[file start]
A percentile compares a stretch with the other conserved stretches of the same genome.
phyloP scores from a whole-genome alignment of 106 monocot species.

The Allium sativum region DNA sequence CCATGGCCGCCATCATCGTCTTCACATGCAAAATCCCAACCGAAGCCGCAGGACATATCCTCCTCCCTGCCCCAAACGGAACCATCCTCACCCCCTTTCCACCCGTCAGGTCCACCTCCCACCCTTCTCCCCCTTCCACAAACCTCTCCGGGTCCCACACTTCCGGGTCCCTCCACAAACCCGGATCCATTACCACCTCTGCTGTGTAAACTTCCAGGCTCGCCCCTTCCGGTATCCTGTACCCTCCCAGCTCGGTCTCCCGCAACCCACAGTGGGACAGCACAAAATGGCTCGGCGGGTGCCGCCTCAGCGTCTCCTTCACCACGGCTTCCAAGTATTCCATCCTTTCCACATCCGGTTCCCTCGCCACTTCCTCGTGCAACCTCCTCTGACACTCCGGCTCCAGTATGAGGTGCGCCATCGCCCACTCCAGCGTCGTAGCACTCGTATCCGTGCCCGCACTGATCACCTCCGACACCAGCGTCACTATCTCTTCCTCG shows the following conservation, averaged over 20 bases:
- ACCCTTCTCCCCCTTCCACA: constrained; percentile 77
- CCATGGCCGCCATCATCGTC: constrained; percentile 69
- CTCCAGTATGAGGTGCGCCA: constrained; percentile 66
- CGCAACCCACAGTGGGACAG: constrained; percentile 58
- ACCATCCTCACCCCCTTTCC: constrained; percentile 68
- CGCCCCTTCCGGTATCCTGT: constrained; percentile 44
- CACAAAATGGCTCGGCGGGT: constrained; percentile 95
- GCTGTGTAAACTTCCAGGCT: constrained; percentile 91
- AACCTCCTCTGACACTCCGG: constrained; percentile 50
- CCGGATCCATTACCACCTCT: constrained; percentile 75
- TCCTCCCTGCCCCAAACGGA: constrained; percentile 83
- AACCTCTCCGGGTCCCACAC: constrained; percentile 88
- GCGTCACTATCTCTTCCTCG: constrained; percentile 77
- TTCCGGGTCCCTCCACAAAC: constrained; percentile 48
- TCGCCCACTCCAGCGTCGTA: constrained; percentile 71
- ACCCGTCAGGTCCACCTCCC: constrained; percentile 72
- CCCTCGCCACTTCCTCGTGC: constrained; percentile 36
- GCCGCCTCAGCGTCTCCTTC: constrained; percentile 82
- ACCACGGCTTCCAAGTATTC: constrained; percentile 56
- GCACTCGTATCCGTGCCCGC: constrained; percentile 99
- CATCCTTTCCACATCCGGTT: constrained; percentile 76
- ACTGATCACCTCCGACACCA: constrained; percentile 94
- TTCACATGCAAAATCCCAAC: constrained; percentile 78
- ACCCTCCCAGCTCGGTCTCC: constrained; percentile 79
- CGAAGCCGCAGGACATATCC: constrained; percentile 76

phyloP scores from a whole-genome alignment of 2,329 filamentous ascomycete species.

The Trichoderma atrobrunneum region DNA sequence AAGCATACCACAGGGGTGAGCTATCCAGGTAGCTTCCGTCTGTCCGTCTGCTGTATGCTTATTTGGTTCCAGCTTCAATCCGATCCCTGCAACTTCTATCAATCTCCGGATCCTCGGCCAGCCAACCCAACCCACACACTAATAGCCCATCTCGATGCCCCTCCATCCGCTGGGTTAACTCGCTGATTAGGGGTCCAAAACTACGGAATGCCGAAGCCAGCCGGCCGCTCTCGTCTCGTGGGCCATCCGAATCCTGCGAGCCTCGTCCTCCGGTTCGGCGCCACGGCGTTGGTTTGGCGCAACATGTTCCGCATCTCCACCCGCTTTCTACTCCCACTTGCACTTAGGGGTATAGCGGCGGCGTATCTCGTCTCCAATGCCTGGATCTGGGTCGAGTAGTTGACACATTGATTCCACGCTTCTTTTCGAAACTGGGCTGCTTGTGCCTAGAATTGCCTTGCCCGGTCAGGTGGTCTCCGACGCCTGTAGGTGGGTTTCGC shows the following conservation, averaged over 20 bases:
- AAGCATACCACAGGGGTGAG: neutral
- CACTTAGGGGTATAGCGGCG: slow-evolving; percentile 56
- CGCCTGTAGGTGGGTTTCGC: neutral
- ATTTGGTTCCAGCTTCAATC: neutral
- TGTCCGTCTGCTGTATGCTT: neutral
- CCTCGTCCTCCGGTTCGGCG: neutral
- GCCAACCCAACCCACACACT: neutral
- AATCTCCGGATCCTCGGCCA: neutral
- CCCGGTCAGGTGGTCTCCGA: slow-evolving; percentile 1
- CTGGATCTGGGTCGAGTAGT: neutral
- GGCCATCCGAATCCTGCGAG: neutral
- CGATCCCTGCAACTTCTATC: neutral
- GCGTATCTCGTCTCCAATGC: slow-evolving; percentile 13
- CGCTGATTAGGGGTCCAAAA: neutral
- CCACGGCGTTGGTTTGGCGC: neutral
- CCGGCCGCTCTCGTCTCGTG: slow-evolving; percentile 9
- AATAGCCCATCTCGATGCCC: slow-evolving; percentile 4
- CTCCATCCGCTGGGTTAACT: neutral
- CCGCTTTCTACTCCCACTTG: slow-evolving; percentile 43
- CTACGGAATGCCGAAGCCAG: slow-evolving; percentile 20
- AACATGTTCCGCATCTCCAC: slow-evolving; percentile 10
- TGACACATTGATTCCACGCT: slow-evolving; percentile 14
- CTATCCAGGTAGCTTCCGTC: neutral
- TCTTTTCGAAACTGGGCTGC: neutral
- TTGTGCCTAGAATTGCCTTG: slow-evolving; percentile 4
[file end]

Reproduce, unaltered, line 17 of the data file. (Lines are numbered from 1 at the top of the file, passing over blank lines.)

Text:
- TTCCGGGTCCCTCCACAAAC: constrained; percentile 48